If our children are unable to access the curriculum at secondary school or beyond, they are set up for significant future struggle and it is imperative that we recognise our role here.  It is not just Year 6 or Year 11 where outcomes become important, if, as we say, we have a clear progression model for the curriculum, we need to ensure that each stage acts as preparation for the next. As well as staff understanding previous learning, we need to know what they will have to be able to know and do as they move forward; this includes the ‘learning behaviours’ they will need to access the rigorous academic curriculum they deserve.

Key questions to ask:

  • Are we sure about what children need to be able to do for the next stages to ensure they are prepared? Do EYFS staff know what Y1 expectations look like (e.g. for sitting on carpet etc.)? Do KS1 staff know what KS2 expectations look like (e.g. can they get used to extended independent work by the end of Y2 etc.)? Do we have different expectations in KS3 and KS4? Why if so? Have we specified the ‘learning behaviours’ we need children to be able to master/demonstrate for each stage?
  • Do all staff, in all year groups/ subjects understand the role they play in achieving high academic outcomes for all pupils? How do we know?
  • Is this message clear for all pupils? How do we know?
  • How do we ensure that no child is ‘left behind’ at any stage of their education, regardless of external factors?
Principle 8: We set the highest expectations for all our pupils in their academic outcomes, their personal conduct, and their contribution as members of the communities to which they belong in order that they may flourish now and in the future.

Sitting behind this:

We accept that everyone believes they have “high expectations” but that individuals describe these expectations differently.

If ‘high expectations” means different things to different people, then really it means nothing at all. Therefore, we need to codify and set out, in detail, what these are and what they look like in our schools.

For example, if we say we want children to walk around the school in a sensible manner, what does ‘sensible’ look like? If it looks different for different members of staff, then neither staff nor children will be clear about what is expected – this leads to uncertainty and, often, upset (especially for our most vulnerable children who need clear boundaries most).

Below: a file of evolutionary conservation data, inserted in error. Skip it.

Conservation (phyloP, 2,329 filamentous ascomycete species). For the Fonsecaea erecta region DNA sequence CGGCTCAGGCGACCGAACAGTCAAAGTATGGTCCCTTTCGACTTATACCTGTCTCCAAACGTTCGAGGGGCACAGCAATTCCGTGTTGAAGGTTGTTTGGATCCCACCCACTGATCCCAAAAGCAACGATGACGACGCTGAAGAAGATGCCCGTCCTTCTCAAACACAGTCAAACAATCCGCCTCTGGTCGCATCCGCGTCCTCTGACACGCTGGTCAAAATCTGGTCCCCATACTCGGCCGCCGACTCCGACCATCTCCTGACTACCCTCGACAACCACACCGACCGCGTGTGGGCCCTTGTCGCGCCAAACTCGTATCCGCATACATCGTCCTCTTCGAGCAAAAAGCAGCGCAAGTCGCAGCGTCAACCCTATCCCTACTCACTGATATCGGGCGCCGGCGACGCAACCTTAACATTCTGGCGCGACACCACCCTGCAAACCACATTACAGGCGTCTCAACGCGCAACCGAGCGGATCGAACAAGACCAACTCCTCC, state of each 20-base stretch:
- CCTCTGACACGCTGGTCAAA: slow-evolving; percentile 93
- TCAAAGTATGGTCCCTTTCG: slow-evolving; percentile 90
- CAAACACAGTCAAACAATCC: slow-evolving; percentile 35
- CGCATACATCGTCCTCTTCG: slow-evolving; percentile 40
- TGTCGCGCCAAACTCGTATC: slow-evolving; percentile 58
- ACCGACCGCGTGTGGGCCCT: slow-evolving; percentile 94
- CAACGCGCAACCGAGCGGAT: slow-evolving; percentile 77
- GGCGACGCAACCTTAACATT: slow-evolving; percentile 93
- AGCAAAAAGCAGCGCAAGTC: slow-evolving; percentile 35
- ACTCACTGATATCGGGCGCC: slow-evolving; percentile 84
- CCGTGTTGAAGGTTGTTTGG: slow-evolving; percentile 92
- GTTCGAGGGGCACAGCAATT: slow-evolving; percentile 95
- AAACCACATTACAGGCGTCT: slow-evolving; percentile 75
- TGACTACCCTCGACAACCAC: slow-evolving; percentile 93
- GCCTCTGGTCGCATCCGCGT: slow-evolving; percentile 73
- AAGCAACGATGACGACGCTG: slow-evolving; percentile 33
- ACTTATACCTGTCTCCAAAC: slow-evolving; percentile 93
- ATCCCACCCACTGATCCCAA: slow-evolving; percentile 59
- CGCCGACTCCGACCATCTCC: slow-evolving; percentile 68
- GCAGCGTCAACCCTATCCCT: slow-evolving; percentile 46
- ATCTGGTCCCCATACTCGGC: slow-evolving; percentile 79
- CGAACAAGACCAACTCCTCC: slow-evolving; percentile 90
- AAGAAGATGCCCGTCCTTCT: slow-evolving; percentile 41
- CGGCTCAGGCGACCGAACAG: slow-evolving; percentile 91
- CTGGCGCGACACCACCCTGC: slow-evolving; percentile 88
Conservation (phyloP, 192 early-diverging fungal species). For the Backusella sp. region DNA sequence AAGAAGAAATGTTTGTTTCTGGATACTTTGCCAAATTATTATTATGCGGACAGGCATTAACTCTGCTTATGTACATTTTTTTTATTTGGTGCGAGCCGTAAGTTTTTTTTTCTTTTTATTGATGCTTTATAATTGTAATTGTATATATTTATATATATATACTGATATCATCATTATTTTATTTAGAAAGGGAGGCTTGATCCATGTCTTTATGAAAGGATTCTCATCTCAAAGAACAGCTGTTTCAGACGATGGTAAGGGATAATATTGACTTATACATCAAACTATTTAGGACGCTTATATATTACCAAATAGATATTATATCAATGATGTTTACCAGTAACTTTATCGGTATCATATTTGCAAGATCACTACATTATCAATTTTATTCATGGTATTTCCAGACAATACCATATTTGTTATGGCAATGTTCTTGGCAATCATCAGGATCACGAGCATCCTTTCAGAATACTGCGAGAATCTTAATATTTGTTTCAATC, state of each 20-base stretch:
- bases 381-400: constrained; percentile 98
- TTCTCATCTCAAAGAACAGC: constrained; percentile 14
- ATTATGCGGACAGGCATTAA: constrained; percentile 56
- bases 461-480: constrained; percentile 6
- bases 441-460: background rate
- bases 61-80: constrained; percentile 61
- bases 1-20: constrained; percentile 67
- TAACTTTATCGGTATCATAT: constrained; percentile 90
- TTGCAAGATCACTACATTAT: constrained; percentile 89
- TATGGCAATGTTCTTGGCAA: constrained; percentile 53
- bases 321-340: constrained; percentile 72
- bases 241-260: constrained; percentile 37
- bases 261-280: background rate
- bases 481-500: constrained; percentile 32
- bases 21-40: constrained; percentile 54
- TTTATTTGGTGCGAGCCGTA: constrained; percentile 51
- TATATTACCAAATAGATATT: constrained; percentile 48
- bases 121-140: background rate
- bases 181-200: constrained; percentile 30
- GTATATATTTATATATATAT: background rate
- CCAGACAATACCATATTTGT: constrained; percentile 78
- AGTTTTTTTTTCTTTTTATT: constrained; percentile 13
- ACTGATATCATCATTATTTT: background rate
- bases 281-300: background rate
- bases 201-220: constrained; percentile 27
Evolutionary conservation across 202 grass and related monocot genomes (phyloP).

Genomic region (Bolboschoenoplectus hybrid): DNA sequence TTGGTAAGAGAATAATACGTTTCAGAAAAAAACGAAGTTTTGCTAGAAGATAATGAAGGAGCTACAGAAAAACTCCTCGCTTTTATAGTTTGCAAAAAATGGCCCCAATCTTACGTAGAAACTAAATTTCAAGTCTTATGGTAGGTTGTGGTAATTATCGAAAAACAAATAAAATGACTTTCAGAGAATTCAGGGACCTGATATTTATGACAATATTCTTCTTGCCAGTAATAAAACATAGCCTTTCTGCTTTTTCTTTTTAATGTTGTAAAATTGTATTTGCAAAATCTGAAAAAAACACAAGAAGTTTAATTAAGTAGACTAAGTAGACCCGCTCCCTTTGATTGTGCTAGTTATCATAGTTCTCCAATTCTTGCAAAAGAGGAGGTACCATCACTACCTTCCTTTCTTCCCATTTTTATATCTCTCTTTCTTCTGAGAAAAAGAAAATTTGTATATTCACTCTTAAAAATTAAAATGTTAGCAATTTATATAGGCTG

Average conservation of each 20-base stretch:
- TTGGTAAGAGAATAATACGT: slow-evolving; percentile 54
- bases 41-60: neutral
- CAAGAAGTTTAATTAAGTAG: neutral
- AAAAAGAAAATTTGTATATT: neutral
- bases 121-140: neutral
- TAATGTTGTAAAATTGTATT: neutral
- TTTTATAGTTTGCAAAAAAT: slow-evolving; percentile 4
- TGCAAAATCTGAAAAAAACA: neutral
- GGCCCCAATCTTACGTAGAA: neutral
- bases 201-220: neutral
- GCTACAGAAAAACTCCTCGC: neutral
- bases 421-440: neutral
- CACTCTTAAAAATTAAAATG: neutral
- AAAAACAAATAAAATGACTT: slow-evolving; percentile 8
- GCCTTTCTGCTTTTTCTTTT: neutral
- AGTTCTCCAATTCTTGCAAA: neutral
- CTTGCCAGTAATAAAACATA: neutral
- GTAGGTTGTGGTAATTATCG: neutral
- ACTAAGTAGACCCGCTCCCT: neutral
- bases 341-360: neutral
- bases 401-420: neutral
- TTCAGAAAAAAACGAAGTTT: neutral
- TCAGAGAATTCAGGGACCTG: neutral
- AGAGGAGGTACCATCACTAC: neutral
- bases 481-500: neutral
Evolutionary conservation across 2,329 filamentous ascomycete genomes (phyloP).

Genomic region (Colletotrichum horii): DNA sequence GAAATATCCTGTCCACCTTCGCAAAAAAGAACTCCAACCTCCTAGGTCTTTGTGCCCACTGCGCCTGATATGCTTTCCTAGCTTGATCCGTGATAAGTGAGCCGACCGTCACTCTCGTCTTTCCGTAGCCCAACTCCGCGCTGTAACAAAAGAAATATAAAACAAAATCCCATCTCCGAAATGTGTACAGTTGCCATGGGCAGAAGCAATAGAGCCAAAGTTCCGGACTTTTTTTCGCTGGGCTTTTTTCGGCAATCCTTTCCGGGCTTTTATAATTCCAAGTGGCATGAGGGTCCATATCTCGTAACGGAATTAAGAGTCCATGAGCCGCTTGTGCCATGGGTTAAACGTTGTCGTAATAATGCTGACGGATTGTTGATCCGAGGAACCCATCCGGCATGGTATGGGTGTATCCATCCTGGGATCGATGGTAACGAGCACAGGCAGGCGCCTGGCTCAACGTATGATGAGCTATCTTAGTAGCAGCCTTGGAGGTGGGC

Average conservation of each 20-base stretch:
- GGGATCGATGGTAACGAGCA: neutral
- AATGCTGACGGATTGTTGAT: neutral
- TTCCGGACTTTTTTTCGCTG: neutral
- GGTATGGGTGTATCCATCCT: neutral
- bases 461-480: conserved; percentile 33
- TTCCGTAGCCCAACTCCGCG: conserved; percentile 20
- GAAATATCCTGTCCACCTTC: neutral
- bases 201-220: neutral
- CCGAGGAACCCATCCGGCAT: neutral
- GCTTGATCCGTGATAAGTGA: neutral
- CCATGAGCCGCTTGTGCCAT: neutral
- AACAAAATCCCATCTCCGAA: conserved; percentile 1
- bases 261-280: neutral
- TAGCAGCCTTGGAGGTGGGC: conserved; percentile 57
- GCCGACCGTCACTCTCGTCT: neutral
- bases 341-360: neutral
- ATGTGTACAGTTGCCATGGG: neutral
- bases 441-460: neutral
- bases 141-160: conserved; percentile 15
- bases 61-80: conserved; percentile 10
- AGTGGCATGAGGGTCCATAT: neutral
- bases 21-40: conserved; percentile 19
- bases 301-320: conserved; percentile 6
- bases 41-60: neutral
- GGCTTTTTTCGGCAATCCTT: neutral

It can be tempting to lower expectations to what might be easiest for children to meet but, by having the highest expectations (not just “good enough for them”), we demonstrate to children that we believe in them and what they can achieve. When tired, stressed or busy it is easy to walk past minor infringements of our expectations. But we promote what we permit – ignoring low-level disruptive behaviour or infringements in our uniform is guaranteed to see standards decline. This is of course even more so the case if it is Senior Leaders.

The culture of candour that we often talk about in our schools can help us to challenge each other to keep expectations high.

Key questions to ask:

  • Do we ALL uphold the HIGHEST expectations? ALL of the time?
  • Do we all agree on what these look like in all areas of school life (academic outcomes, personal conduct etc?). Have we codified these? Would a new staff member know where to find them?
  • Do we model the highest expectations as staff – are there any areas where we lower these? Are they for ALL children (bearing in mind we sometimes need to make reasonable adjustments but this should be exceptional)?
  • Do we overcommunicate them, to all members of our community so there is no doubt as to what we are aiming for?
  • Are there any standards/expectations we would like to raise?

Being part of the Advantage Schools family is a really special place to work.

If you are an individual that would like to work for us, check our our our vacancies page where you can browse our current opportunities and sign up to our talent pool.

If you are a school that would like to discuss joining our trust, please contact our CEO, Stuart Lock, slock@advantageschools.co.uk for an informal, confidential conversation.

If you are a school or organisation that would like to discuss working in partnership with us, please contact our CEO, Stuart Lock,  slock@advantageschools.co.uk  or our Director of Education, Sallie Stanton, sstanton@advantageschools.co.uk